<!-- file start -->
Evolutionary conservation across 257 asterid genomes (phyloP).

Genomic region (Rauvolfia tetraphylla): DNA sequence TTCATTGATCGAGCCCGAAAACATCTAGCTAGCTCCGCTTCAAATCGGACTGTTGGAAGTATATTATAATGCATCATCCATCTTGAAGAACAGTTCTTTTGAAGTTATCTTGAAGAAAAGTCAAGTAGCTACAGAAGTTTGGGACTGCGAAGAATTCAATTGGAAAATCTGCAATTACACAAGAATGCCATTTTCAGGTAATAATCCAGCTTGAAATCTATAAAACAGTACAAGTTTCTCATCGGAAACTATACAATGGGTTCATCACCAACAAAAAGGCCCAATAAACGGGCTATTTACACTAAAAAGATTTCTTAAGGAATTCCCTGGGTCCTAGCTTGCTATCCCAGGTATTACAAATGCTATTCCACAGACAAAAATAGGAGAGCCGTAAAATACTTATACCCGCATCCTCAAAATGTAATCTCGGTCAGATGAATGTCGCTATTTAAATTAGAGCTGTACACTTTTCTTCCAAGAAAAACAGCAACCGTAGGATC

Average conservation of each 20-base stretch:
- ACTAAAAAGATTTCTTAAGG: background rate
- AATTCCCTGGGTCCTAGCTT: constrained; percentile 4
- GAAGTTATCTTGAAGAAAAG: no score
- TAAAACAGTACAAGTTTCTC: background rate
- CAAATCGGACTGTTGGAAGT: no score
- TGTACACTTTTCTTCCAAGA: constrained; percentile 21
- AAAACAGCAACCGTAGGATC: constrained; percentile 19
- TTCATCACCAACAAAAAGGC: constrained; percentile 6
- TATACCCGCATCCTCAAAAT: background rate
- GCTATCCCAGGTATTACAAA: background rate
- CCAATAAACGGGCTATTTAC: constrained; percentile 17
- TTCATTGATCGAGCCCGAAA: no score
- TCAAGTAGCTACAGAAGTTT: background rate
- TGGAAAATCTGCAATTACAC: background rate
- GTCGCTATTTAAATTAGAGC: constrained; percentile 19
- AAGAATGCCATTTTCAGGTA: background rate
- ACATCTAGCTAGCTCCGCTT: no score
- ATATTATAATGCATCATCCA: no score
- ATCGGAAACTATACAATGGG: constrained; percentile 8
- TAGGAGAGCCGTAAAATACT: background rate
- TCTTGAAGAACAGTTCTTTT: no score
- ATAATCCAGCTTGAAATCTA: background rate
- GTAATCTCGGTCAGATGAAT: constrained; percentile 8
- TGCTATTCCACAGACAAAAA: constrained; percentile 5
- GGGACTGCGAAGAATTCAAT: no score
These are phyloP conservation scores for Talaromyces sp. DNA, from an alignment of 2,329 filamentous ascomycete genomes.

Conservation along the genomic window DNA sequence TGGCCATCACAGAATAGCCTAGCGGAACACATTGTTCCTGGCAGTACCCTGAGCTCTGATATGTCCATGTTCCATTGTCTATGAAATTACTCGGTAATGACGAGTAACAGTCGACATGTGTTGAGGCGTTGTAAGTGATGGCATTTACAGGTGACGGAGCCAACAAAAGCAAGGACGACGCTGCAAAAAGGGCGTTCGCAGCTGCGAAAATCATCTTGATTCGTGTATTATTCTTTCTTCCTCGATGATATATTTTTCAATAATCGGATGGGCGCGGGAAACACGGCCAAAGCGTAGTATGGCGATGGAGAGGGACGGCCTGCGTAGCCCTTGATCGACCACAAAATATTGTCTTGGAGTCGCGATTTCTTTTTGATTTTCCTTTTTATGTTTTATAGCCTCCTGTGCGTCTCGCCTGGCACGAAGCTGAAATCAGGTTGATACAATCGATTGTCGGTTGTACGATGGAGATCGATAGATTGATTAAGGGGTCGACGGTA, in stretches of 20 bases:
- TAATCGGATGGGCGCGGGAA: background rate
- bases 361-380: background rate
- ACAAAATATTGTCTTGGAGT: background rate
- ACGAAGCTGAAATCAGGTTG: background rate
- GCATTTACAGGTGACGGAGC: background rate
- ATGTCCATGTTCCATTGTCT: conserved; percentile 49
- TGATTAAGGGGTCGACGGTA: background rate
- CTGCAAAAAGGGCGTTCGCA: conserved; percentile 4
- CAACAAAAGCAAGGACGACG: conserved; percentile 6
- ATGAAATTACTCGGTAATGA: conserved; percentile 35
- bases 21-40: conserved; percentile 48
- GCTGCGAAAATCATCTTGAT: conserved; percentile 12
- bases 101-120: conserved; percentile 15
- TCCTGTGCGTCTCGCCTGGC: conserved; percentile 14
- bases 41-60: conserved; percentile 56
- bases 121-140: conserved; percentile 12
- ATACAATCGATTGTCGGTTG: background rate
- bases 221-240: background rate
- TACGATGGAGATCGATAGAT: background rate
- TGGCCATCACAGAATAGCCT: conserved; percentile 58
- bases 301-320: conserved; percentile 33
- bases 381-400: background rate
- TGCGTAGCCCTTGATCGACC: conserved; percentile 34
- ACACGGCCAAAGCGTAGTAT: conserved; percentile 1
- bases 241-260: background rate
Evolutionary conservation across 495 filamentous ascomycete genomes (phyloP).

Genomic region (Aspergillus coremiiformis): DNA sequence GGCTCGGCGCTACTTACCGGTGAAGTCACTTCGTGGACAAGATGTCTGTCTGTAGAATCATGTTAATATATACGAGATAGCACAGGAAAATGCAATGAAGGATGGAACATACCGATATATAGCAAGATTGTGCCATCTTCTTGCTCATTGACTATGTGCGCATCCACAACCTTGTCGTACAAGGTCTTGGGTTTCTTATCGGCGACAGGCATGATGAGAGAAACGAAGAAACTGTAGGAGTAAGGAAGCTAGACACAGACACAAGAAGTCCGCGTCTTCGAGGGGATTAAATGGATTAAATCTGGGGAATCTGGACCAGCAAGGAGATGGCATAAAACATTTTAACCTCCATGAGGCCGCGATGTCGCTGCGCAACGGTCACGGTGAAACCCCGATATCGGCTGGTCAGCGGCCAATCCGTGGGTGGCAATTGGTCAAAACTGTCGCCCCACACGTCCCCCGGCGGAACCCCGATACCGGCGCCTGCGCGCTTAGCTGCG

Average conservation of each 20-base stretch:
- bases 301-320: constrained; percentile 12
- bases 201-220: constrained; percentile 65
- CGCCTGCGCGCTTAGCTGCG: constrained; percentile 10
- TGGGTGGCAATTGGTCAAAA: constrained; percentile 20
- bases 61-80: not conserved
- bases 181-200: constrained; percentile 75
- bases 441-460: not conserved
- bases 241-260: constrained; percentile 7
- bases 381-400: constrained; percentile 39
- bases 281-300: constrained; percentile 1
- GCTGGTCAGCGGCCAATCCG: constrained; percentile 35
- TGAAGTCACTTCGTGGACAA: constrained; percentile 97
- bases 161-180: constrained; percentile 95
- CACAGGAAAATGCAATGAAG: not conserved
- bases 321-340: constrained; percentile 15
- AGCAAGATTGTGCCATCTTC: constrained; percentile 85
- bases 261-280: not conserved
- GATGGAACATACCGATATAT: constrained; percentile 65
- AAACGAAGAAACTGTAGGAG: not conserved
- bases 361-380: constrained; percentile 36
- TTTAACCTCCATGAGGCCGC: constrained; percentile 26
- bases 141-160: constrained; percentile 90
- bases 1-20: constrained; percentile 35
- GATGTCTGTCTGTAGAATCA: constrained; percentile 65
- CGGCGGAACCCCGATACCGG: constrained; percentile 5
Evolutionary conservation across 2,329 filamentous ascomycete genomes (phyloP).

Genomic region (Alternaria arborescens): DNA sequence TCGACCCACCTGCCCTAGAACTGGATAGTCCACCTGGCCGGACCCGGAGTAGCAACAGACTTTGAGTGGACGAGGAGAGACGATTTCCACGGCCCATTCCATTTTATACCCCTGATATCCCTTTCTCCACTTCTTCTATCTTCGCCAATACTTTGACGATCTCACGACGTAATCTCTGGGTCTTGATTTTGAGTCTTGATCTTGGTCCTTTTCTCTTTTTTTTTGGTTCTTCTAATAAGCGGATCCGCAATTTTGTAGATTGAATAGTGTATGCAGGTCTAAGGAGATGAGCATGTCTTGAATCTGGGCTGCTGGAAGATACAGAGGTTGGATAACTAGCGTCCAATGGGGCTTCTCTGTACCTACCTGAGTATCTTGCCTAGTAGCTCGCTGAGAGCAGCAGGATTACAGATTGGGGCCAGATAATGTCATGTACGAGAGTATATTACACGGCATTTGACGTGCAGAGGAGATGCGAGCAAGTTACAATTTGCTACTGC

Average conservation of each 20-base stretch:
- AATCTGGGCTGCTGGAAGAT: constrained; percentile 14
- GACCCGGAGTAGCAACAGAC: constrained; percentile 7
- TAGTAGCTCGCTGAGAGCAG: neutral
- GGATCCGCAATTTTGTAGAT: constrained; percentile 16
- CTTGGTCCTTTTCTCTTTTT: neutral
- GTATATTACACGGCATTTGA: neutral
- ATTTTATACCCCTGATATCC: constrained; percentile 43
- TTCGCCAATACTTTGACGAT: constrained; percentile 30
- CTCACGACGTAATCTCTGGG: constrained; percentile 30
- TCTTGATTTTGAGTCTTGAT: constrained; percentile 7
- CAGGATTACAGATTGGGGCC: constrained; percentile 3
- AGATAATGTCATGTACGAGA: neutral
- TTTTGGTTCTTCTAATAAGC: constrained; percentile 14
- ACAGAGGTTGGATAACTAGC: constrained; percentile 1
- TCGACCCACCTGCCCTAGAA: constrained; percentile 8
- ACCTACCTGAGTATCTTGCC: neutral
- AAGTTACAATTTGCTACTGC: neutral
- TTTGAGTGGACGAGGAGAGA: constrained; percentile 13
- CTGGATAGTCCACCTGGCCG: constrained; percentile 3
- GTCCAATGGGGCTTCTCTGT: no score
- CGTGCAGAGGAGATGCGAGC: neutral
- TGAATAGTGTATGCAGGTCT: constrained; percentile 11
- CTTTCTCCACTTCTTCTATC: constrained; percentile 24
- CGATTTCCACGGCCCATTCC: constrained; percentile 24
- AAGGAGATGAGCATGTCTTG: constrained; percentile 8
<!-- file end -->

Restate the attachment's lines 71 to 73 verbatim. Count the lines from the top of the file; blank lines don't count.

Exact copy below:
- bases 161-180: constrained; percentile 95
- CACAGGAAAATGCAATGAAG: not conserved
- bases 321-340: constrained; percentile 15